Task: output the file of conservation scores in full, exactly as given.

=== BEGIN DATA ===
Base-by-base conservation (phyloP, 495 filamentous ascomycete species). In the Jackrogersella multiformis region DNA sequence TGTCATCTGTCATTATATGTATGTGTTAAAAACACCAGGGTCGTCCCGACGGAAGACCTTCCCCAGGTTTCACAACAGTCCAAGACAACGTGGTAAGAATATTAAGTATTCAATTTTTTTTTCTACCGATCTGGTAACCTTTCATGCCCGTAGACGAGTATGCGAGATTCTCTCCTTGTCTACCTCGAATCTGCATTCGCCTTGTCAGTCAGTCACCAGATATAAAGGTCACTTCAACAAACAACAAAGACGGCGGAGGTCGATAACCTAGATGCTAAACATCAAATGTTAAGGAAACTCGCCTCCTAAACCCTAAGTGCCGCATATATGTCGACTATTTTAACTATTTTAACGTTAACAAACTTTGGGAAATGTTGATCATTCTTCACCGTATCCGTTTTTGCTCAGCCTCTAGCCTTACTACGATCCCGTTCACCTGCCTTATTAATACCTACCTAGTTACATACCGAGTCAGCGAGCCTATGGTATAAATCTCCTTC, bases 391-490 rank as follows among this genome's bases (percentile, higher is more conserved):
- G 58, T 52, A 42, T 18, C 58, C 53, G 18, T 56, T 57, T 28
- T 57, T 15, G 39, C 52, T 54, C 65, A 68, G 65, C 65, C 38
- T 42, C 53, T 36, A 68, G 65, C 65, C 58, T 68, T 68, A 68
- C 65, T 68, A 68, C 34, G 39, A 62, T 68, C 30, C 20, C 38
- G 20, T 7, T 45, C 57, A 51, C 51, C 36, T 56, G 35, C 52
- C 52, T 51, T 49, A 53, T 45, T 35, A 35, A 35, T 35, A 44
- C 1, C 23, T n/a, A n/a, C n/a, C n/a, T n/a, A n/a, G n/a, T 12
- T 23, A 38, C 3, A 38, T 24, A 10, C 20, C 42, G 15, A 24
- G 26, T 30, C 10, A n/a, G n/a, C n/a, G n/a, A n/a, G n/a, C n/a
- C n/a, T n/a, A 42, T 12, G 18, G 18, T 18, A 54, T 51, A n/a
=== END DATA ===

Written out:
Base-by-base conservation (phyloP, 495 filamentous ascomycete species). In the Jackrogersella multiformis region DNA sequence TGTCATCTGTCATTATATGTATGTGTTAAAAACACCAGGGTCGTCCCGACGGAAGACCTTCCCCAGGTTTCACAACAGTCCAAGACAACGTGGTAAGAATATTAAGTATTCAATTTTTTTTTCTACCGATCTGGTAACCTTTCATGCCCGTAGACGAGTATGCGAGATTCTCTCCTTGTCTACCTCGAATCTGCATTCGCCTTGTCAGTCAGTCACCAGATATAAAGGTCACTTCAACAAACAACAAAGACGGCGGAGGTCGATAACCTAGATGCTAAACATCAAATGTTAAGGAAACTCGCCTCCTAAACCCTAAGTGCCGCATATATGTCGACTATTTTAACTATTTTAACGTTAACAAACTTTGGGAAATGTTGATCATTCTTCACCGTATCCGTTTTTGCTCAGCCTCTAGCCTTACTACGATCCCGTTCACCTGCCTTATTAATACCTACCTAGTTACATACCGAGTCAGCGAGCCTATGGTATAAATCTCCTTC, bases 391-490 rank as follows among this genome's bases (percentile, higher is more conserved):
- G 58, T 52, A 42, T 18, C 58, C 53, G 18, T 56, T 57, T 28
- T 57, T 15, G 39, C 52, T 54, C 65, A 68, G 65, C 65, C 38
- T 42, C 53, T 36, A 68, G 65, C 65, C 58, T 68, T 68, A 68
- C 65, T 68, A 68, C 34, G 39, A 62, T 68, C 30, C 20, C 38
- G 20, T 7, T 45, C 57, A 51, C 51, C 36, T 56, G 35, C 52
- C 52, T 51, T 49, A 53, T 45, T 35, A 35, A 35, T 35, A 44
- C 1, C 23, T n/a, A n/a, C n/a, C n/a, T n/a, A n/a, G n/a, T 12
- T 23, A 38, C 3, A 38, T 24, A 10, C 20, C 42, G 15, A 24
- G 26, T 30, C 10, A n/a, G n/a, C n/a, G n/a, A n/a, G n/a, C n/a
- C n/a, T n/a, A 42, T 12, G 18, G 18, T 18, A 54, T 51, A n/a